There’s something about milestone moments in our lives that invite people with advice to come out of the woodwork. Whether it’s having a child, buying a house, or making a major employment or business decision, everyone wants to share their story and share with you some helpful “tips.”
“Somebody told me I just need a couple of people on the board to help me get started.”
“I want my friends on the Board because we are comfortable with each other and care about the cause.”
If you are starting a charity and have had these thoughts you are not alone. In fact, most charities start with a founder and their friends, even though it’s not the recommended best practice.
The board of directors serves many roles. In a perfect world, charities would be founded by a group of like-minded people who through research and consensus create the mission, vision, and bylaws, then find an executive director to carry out the mission.
This is not usually the case. More often, one person identifies a problem in need of a solution. They define a mission and put together a Board of friends and family with some degree of interest or support. The founder often has limited experience in nonprofit management. With limited access to affordable nonprofit start-up training, they figure things out through internet searches and intuition.
I appreciate the charitable sector. Have you ever taken a moment and thought about the value that social impact organizations bring to our communities and how they enhance our world? I have, and here are several things that I love about the people and the work that they do.
I wish I could claim to have come up with the term "Social Impact" organization.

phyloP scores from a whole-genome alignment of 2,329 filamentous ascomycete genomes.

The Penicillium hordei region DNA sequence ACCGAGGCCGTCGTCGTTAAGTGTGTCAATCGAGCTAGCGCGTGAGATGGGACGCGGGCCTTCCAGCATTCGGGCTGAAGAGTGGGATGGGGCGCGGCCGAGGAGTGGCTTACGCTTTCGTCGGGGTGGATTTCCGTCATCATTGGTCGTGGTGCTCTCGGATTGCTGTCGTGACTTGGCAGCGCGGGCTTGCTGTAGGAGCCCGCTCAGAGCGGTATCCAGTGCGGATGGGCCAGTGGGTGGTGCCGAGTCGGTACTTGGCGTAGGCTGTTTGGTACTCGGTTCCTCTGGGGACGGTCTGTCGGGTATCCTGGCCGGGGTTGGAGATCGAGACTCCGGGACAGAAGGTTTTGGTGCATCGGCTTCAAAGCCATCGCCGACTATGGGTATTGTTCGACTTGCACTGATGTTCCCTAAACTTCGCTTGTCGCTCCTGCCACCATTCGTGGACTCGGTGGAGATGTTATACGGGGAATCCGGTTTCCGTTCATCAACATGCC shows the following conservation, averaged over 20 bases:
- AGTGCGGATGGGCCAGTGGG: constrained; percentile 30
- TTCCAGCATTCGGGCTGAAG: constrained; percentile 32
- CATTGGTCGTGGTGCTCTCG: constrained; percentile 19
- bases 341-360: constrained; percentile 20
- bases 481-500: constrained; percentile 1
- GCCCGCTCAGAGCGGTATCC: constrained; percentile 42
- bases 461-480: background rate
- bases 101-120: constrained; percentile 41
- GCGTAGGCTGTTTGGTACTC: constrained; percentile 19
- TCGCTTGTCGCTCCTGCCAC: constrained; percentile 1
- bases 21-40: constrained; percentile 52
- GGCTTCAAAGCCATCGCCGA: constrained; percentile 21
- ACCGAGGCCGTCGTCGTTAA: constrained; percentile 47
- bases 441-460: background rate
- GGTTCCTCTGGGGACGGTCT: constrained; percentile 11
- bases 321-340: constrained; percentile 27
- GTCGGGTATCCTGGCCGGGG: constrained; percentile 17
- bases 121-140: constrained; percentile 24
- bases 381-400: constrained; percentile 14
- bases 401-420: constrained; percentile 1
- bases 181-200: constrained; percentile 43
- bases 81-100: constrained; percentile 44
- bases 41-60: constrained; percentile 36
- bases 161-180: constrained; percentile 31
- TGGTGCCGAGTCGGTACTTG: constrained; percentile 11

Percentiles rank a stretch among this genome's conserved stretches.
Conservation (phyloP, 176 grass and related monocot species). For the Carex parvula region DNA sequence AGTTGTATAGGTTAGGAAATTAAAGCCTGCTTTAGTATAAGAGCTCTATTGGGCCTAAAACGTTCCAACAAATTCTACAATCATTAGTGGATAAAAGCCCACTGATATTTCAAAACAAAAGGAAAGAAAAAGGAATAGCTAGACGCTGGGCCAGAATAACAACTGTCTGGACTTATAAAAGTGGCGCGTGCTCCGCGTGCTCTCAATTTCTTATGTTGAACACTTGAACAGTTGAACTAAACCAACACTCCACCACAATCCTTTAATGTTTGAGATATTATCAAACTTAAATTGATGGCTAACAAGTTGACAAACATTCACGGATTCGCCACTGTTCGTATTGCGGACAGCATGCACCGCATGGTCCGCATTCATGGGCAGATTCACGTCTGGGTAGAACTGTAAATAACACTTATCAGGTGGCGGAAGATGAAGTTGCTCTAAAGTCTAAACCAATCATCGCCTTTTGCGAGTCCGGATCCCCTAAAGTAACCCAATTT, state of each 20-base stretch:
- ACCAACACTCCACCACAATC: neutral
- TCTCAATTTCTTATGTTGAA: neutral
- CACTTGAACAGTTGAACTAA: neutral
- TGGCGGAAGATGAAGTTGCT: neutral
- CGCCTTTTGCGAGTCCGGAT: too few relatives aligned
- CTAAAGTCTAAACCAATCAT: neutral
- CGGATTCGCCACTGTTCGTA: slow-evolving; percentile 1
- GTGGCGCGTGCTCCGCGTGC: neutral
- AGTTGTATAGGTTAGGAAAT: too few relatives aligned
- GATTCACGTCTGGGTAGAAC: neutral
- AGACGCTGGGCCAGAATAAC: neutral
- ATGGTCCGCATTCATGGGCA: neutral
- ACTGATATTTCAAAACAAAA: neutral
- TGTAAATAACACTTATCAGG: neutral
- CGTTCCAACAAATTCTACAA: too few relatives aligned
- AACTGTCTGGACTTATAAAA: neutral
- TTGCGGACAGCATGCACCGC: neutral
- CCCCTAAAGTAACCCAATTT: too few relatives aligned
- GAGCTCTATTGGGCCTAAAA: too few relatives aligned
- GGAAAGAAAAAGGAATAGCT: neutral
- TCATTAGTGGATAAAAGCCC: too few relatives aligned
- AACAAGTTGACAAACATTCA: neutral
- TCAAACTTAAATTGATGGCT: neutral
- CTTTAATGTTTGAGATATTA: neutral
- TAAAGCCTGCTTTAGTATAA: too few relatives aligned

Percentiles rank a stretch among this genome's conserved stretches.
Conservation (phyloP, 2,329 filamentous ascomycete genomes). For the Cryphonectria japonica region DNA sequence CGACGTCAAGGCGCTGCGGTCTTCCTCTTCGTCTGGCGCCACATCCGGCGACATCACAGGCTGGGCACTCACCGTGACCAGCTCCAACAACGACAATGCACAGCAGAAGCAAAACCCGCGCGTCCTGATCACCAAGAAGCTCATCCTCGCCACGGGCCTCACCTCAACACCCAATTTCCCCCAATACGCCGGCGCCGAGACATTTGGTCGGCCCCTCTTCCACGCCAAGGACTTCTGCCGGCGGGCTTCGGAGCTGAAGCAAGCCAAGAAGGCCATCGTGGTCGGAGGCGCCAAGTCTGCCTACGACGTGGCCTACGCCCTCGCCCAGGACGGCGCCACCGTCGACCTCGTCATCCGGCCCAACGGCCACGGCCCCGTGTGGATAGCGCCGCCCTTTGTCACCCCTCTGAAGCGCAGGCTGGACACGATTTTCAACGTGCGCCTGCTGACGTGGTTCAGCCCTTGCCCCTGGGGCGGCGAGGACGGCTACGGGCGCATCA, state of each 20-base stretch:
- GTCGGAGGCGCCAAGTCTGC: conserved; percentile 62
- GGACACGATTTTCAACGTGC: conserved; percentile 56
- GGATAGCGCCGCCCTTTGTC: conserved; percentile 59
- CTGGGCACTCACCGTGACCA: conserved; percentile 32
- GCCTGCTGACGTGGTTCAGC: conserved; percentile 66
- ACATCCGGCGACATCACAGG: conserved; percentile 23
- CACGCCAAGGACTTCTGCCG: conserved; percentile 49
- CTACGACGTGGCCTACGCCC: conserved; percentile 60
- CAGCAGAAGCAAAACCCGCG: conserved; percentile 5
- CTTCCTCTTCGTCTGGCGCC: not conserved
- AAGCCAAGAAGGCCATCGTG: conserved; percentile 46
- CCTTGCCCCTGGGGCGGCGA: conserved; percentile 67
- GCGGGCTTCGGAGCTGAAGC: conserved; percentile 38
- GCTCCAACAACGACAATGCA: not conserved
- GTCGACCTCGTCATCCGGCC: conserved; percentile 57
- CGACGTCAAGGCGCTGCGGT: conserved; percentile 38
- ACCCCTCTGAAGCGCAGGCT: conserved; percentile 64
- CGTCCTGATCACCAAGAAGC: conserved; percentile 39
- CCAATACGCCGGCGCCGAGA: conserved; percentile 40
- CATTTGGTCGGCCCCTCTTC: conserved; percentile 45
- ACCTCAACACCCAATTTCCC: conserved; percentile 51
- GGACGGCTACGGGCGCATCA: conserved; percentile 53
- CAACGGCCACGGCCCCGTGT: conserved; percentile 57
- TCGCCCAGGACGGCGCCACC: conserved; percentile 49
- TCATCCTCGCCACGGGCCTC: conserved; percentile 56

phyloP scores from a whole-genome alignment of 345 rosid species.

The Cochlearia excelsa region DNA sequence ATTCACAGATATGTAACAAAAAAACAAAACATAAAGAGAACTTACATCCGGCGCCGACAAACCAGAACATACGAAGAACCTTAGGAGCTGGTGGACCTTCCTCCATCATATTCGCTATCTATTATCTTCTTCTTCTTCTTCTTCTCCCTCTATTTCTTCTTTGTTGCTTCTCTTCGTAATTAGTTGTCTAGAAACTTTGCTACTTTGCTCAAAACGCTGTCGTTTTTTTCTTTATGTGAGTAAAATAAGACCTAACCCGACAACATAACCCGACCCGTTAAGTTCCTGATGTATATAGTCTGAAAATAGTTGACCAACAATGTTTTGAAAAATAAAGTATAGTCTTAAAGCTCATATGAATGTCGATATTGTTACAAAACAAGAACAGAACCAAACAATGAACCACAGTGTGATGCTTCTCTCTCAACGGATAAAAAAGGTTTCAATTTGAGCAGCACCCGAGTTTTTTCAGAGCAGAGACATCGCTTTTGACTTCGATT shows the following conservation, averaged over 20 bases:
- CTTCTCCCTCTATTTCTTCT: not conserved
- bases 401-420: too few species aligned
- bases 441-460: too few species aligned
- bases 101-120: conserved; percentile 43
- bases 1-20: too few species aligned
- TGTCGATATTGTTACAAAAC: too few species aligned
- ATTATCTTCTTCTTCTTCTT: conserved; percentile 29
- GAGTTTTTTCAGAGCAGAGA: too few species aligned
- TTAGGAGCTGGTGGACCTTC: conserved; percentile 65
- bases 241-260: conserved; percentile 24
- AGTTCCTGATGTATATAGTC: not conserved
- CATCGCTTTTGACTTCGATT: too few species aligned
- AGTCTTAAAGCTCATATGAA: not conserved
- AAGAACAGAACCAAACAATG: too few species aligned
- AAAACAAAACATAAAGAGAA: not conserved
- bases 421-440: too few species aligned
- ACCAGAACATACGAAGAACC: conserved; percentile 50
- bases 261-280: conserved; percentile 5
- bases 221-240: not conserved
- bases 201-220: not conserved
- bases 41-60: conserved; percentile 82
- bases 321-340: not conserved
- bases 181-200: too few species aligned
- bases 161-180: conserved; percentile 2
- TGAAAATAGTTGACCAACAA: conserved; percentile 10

I can't. But, I may be single-handedly trying to change the way we talk about nonprofit organizations today and for years to come.
Think about it. If you are reading this post, then chances are high that you are connected to the social impact sector. Some people also use the term "tax exempt" organization, which is a little less negative.
I like the term "social impact organization" because it is a much better descriptor for what we do. For what we are about. We are about making an impact in our world. We are about helping kids learn, finding a cure for Alzheimer's disease, providing homes for the homeless, food to the hungry and shelter for those experiencing a disaster. At some point, every one of us has been or will be on the receiving end of a social impact organization.
When we are, we don't care about whether or not they are in business to make a profit. We don't care whether or not a person gets a tax deduction for making a gift. We care about impact.
The impact these organizations make is tremendous. I, for one, am grateful that they exist. Our "nonprofits" deserve a name befitting of their duties.
Mentor Kimberly Massey
In addition to my work in the social impact field, I have a great husband of 27 years and an incredible 20 year old daughter. Our family lives in central Mississippi and we provide a loving, but sometimes chaotic home to two awesome dogs and a turtle.